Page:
Featured Research

  • Jefferson deleted image file decay

    Digital forensic investigators recover data from various media and devices, then use those recovered artifacts to infer past user or system activity. Investigators sometimes recover whole, intact artifacts, but often critical evidence is only in the form of partial files or residual fragments from deleted content. In these cases, investigators must attempt to infer what whole artifact used to exist, and what that means for the investigation. Jim Jones and his team have been working on methods to determine how deleted files "decay" over time, what factors affect that decay, and what inferences can be drawn from such an understanding.

  • Electronic Noses

    An electronic nose (e-nose) is a biologically inspired device designed to mimic the operation of the olfactory system. The e-nose utilizes a chemical sensor array consisting of broadly responsive vapor sensors, whose combined response produces a unique pattern for a given compound or mixture. Eric Nallon, a recent graduate of the PhD program offered by the Electrical and Computer Engineering department at George Mason University (GMU) began working on using organic polymers and organic semiconductors as materials in chemical sensors.

  • Images of CDs and DVDs generated by Digital Laser Microscopy (DLM) (see image) can be used to recover data from damaged media. Jim Jones and his team are able to image factory pressed as well as home-burned CDs and DVDs and recover the data under a variety of damage scenarios.

  • Implementations of mathematically secure cryptographic algorithms leak information through side channels during run time. Professor Jens-Peter Kaps and his students from the Cryptographic Engineering Research Group (CERG) are investigating new innovative methods to protect secrets stored on FPGAs.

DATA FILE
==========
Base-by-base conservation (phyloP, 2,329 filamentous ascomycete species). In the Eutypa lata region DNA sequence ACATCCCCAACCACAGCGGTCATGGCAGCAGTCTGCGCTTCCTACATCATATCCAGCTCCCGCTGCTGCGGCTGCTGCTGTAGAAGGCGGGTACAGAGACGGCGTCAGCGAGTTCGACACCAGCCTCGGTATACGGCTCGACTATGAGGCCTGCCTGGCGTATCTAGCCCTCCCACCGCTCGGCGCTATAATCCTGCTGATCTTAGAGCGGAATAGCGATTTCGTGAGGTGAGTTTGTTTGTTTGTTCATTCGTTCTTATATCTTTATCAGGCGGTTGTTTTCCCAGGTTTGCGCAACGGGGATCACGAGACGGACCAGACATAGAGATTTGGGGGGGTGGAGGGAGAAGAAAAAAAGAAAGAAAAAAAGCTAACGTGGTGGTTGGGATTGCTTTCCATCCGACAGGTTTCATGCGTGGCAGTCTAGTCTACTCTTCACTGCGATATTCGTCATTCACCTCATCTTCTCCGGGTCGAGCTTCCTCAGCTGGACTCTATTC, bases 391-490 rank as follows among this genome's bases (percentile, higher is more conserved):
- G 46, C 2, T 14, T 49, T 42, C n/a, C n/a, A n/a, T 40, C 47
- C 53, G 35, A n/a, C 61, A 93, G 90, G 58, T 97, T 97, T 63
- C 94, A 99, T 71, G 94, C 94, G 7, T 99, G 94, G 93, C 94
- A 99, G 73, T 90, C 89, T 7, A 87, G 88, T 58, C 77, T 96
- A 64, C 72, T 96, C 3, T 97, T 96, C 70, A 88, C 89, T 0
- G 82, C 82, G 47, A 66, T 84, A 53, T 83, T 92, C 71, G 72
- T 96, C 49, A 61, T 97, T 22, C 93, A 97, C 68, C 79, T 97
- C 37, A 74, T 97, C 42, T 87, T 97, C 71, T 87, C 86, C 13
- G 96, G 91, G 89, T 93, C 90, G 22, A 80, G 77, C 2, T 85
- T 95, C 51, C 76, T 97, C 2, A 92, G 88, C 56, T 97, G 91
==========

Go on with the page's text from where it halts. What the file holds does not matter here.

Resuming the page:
• Professor Jill Nelson's research group focuses on solving detection and estimation problems in the fields of signal processing and communications. One of the group's recent projects focuses on using sonar measurements to locate and track underwater objects.

  • Professor Kathleen Wage's research group focuses on problems that require a synthesis of array processing, acoustics, and oceanography. Their latest work involves a year-long experiment in the Philippine Sea. The plot shows the spatial spectrum of ambient noise recorded by the PhilSea vertical line array.

  • Professor Siddhartha Sikdar's Biomedical Imaging Lab focuses on the investigation of new diagnostic ultrasound imaging techniques and applications and their translation from lab experiments into practical solutions that can be used in a clinical setting.